For the first sixteen years of my five plus decade life, my maternal grandparents lived close by. They were either in the apartment next door, the house next door or the rental flat upstairs. The last few years of their lives, the duplex we shared with them was one of the few places I truly felt safe. My grampa had used his retirement money from AC Sparkplug to help my parents make the down payment on the house off DuPont and Hamilton Streets in Flint, thus removing us kids from the ghetto hellhole that north of downtown was becoming. It was quite a change to sit on a front porch and not fear being shot in the evening, altho I have never gotten past that fear of guns. This neighborhood soon took a similar road into hell, but I have been gone almost 40 years. The rest of the family chose to stay as a brother died young, each parent died, a sister died, a fire and finally foreclosure. 2010 is the end of any life for that house. It will likely be torn down leaving another empty scarred lot inside the city.
Even after my gramma died in spring 1966, I still spent a lot of time with my grampa, going so far as to lie to my mom as to why I could not do the laundry for her or swab the wood floors. I would tell her I had to make grampa supper or dust for him (we were often watching the ball game). I did confess it every Saturday morning at St Mike's but I always felt it was an acceptable lie. My grampa needed me. So I said my penance and went about the same scenario the next week.
Aging crevices of my memory are filled with faded photographs and 16mm black and white movies from those years that I can't take to the developer to print on glossy paper or burn to a DVD. Often a memory is triggered from some innocent occurrence while out and about or a flash of a face in a dream. Such was the case this past week when I stopped at Bed Bath and Beyond. I was looking for a yogurt machine and instead came away with a rerun memory of a simpler time reflected in green glass.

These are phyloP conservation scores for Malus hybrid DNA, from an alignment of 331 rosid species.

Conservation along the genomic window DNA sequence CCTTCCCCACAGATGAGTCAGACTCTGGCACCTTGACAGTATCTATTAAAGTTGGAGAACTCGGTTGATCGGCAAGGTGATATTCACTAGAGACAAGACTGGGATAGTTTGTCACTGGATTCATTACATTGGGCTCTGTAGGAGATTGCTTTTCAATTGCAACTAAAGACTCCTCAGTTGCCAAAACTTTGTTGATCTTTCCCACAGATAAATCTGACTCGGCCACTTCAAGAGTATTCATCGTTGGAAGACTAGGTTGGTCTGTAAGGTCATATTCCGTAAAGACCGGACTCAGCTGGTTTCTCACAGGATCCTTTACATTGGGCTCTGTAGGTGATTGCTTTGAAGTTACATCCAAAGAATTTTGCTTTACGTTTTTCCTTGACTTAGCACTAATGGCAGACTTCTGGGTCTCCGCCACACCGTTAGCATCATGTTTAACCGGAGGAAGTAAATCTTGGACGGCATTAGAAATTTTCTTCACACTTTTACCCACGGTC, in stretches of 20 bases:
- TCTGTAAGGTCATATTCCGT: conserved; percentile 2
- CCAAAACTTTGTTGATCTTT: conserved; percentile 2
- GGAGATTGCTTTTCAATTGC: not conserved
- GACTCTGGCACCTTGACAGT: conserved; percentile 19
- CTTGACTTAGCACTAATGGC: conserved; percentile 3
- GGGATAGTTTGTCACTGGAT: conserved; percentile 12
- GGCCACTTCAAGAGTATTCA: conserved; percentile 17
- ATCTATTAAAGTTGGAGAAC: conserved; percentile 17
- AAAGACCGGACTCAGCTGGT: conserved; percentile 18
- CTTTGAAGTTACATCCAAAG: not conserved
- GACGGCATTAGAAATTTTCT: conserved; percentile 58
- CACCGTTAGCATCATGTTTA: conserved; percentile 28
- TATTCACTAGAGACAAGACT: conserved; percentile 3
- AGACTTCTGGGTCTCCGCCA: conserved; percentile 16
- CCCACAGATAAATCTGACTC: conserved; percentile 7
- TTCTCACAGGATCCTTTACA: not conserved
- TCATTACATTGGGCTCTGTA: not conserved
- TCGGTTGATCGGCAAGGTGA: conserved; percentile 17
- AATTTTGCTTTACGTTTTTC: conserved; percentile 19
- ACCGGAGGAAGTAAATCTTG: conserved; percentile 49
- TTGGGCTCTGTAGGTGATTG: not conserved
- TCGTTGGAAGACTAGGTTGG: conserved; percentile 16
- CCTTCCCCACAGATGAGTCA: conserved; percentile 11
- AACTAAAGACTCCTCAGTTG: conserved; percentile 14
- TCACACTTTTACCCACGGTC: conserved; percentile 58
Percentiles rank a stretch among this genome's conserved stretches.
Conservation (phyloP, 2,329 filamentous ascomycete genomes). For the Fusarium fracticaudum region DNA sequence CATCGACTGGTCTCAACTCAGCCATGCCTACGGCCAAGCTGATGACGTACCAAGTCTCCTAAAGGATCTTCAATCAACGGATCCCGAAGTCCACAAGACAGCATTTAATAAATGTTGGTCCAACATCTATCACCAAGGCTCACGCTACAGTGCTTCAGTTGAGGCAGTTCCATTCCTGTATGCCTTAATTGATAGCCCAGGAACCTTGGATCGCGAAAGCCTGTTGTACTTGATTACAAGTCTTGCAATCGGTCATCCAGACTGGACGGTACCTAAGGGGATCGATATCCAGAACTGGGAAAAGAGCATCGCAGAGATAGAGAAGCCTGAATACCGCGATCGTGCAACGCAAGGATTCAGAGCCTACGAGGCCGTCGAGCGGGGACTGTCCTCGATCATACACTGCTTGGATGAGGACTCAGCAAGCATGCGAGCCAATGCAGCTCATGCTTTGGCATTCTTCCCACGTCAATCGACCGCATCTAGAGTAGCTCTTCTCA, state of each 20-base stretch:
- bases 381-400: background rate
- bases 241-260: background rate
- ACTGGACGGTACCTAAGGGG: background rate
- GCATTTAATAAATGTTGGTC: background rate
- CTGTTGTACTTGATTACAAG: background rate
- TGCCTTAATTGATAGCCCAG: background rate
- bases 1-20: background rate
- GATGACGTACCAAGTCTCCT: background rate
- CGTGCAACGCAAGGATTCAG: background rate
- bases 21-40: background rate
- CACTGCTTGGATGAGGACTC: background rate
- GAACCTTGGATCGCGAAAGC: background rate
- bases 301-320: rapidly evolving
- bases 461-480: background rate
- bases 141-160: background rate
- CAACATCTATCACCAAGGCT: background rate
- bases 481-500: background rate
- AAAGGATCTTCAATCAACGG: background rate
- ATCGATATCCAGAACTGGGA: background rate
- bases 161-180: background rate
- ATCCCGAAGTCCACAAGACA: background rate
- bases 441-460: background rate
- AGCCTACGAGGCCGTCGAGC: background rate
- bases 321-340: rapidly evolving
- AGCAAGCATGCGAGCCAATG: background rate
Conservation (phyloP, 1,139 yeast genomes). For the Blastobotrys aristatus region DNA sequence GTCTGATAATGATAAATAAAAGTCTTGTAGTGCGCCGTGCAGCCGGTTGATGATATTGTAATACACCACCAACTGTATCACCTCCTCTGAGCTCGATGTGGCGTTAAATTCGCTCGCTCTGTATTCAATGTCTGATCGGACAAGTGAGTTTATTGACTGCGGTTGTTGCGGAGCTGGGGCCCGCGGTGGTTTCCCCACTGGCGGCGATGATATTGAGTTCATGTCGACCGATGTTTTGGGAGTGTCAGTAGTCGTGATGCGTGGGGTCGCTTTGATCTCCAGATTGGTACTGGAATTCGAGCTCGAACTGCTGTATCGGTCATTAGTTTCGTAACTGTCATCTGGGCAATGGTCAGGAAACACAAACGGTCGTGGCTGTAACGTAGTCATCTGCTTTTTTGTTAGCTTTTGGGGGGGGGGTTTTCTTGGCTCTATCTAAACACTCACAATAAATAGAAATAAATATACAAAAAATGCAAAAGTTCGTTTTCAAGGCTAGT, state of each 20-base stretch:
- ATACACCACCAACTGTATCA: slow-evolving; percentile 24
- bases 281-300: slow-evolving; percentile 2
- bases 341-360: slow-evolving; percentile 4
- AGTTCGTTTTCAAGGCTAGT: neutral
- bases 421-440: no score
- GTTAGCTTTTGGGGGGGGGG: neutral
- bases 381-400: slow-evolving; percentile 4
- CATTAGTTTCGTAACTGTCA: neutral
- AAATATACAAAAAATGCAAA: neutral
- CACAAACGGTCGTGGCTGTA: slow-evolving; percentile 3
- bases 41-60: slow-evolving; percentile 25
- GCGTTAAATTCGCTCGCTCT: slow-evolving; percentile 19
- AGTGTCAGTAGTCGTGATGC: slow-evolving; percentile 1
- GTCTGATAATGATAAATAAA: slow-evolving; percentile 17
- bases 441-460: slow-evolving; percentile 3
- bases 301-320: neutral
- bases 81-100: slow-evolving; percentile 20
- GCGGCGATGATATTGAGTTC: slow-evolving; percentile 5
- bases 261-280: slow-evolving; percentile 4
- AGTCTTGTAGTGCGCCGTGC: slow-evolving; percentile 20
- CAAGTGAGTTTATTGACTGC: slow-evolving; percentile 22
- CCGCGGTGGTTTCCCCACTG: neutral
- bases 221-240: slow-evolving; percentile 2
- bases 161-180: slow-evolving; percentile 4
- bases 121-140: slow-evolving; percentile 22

Hubby and I were strolling up and down the kitchen aisles at Bed Bath and Beyond, not finding a yogurt maker, and I stated the cast iron Dutch oven was way overpriced as I simply wanted it for making rustic bread. I remembered how my gramma always used cast iron, and one particular pan always hosted the creamy potatoes and onions mix I loved as a kid. But $100 for a pot? I think not. So we were making our way out of the aisle targeting the front door, when a piece of glass caught my eye. I picked the item up, turning it over in my hands and all the morning breakfasts spent with my gramma came flooding back to me.
This simple glass kitchen gadget (14.99-what a rip off!) brought out the anger and sadness I have been trying to get past involving my mom, my brother and the house I grew up in. Some of you reading this know a bit or lots of bits involving this life story for the past few years. They are chapters best told on my other blog when the time line gets there. I just wasn't expecting to see this item in a store, what with all the electronic toys we try to cram into our kitchens.
Here is a similar item (above) to what I remembered as a kid. I always saw this on my gramma's breakfast table. As I got older, I was also allowed to ream the lemons or oranges for juice. I don't remember my gramma ever buying pre-juiced juice in a bottle or jar. She purchased lemons or oranges whole and when I begged, a grapefruit or two for me (I loved the red fleshed ones). Luckily, gramma also had a friend who lived in southern Florida who every Christmas sent us a crate full of ripe (and sometimes over ripe) globes of Floridian sunshine. I can still smell the aroma of citrus, altho I can no longer partake due to stomach issues.